What do data protection changes mean for digital advertising?

Posted on Friday 19 August 2022 | IAB UK

Find out more about the Government’s Data Protection and Digital Information Bill and how changes to legislation in areas like cookies and consent could affect digital advertising


In 2021 the Department for Digital Culture, Media and Sport (DCMS) published its consultation on ‘Data Reform’ proposals to update and simplify certain aspects of the UK General Data Protection Regulation (UK GDPR) and the UK Privacy and Electronic Communications Regulations (PECR).

The IAB’s response to this consultation, submitted in December 2021, focused on three key areas 

  • Cookies and consent 
  • The legitimate interests legal basis 
  • Reform of the ICO

The Government published its response to the consultation in June 2022 confirming its policy intentions, which will be taken forward in the Data Protection and Digital Information (DPDI) Bill, introduced to the UK Parliament in July 2022.

 

Does the Bill affect digital advertising? 

At the moment, it’s not completely clear how the DPDI Bill will impact digital advertising in practice - we are currently seeking more clarity from DCMS. Here is a brief explainer of what we do know, focused on the three key areas that could affect digital advertising:

  • Cookies & consent 

The change in this area most likely to be relevant to digital advertising is the Government's intention to eventually remove the requirement for prior consent for all types of cookies. Its aim is to ‘improve the user experience and remove the need for unnecessary cookie consent banners’. The Bill adds new provisions to the Privacy and Electronic Communications Regulations (PECR) that create new exceptions to the consent requirement, and allow new exceptions to be made in the future.

In the short-term, the Government intends to use the Bill to “remove the need for cookie banner pop-ups on websites for low risk activities, such as audience measurement, so it’s easier for businesses to use information to improve their services.” Note that this does not appear to extend to activities such as advertising measurement. 

The Bill also paves the way for regulations to be made in the future to require providers of services such as web browsers to enable users to centrally manage their cookie consent settings, and for these to be automatically communicated to websites they visit. This provision can also apply to apps, connected devices, etc. This appears to be longer-term plan, and the Government says that it will only make these changes “once automated technology is widely available to help users manage online preferences.” It is not clear what form this technology will take, or how the Government envisages cookie consent management tools being developed. 

Our position at the IAB is that changes in this area aren’t straightforward and will need to be developed carefully, and with proper industry involvement, and a proper assessment of the likely practical, legal, economic and competition implications for the digital advertising sector. While annoying, cookie banners have a legitimate function in enabling data controllers to record and demonstrate that they have met their transparency and consent obligations under the law, which needs to be taken into account in developing possible alternative approaches and balanced against the desire to improve people’s online experience. It is also crucial that any changes do not undermine the provision of ad-funded content and services. We will be raising these issues with DCMS as it takes this policy forward.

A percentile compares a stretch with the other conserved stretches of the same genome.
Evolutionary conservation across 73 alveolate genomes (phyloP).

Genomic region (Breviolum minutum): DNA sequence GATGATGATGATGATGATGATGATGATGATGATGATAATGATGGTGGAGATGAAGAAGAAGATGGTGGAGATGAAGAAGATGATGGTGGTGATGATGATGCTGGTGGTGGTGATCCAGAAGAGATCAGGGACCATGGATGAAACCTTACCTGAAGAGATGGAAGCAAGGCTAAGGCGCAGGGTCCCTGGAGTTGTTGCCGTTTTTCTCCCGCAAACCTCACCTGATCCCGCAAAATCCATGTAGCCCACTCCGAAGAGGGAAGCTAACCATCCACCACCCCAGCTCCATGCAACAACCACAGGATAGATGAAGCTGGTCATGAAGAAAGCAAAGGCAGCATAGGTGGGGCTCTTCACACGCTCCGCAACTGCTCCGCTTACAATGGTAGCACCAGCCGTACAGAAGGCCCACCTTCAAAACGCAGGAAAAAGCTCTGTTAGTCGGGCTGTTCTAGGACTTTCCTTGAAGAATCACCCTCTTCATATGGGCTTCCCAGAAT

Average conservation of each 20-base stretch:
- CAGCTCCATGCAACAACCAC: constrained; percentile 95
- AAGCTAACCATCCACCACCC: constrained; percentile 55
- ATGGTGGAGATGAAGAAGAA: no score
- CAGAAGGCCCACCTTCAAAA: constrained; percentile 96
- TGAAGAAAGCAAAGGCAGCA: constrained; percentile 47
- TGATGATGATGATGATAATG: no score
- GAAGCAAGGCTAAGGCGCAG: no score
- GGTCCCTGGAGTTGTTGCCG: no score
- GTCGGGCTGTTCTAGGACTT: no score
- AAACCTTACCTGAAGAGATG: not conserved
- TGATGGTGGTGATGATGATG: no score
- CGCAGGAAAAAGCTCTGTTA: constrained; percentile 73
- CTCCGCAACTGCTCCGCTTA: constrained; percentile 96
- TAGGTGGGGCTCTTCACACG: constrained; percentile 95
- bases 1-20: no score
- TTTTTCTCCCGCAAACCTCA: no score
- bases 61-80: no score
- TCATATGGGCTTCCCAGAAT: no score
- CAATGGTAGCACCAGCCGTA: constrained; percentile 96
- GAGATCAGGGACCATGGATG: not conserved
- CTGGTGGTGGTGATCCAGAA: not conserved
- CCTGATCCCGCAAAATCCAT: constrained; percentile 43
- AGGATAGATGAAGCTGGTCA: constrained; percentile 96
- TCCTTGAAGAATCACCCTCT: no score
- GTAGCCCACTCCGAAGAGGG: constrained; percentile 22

• Legitimate interests legal basis

The intention of the Government's policy in this area is to create a limited list of legitimate interests for businesses to process personal data without applying the balancing test - whereby the interests of the party processing the data are weighed against the interests of the person whose data it is. 

The DPDI Bill introduces a concept of a  ‘recognised legitimate interest’, which would be a new lawful basis for processing personal data under the UK GDPR, and includes an exhaustive list of recognised legitimate interests. This list can be changed in the future. Areas selected on the current list  have a focus on ‘public interests’ - such as detecting, investigating or preventing crime, including economic crime such as fraud - which could potentially provide a basis for disclosing data to regulators or law enforcement bodies in relation to advertising-related fraud. Beyond this, there are no advertising-related ‘recognised activities’ currently included on the list. 

  • Changes to the ICO 

The Bill makes a number of changes to the Information Commissioner’s Office (ICO). The ICO will become the Information Commission and the Bill provides for a transfer of functions from the current to the new organisation. Other relevant changes include: 

  • A statutory framework setting out the ICO’s strategic objectives and duties  
  • An overarching duty for the ICO to uphold data rights and encourage trustworthy and responsible data use 
  • New duties for the ICO to have regard for economic growth and innovation, have regard to competition issues, and consult with relevant regulators and any other relevant bodies when exercising its duties to have regard to growth, innovation and competition 
  • Establishing an independent board and chief executive for the ICO 

The ICO’s remit is increasingly important for competition, innovation and economic growth and we welcome the proposed new duties for the ICO to explicitly consider these impacts in its work, and to bring more transparency to how it does so. We also welcome the focus on supporting regulatory cooperation. 

Once we have more clarity on the above changes, we will update IAB members and please contact [email protected] if you have any questions in the meantime. 

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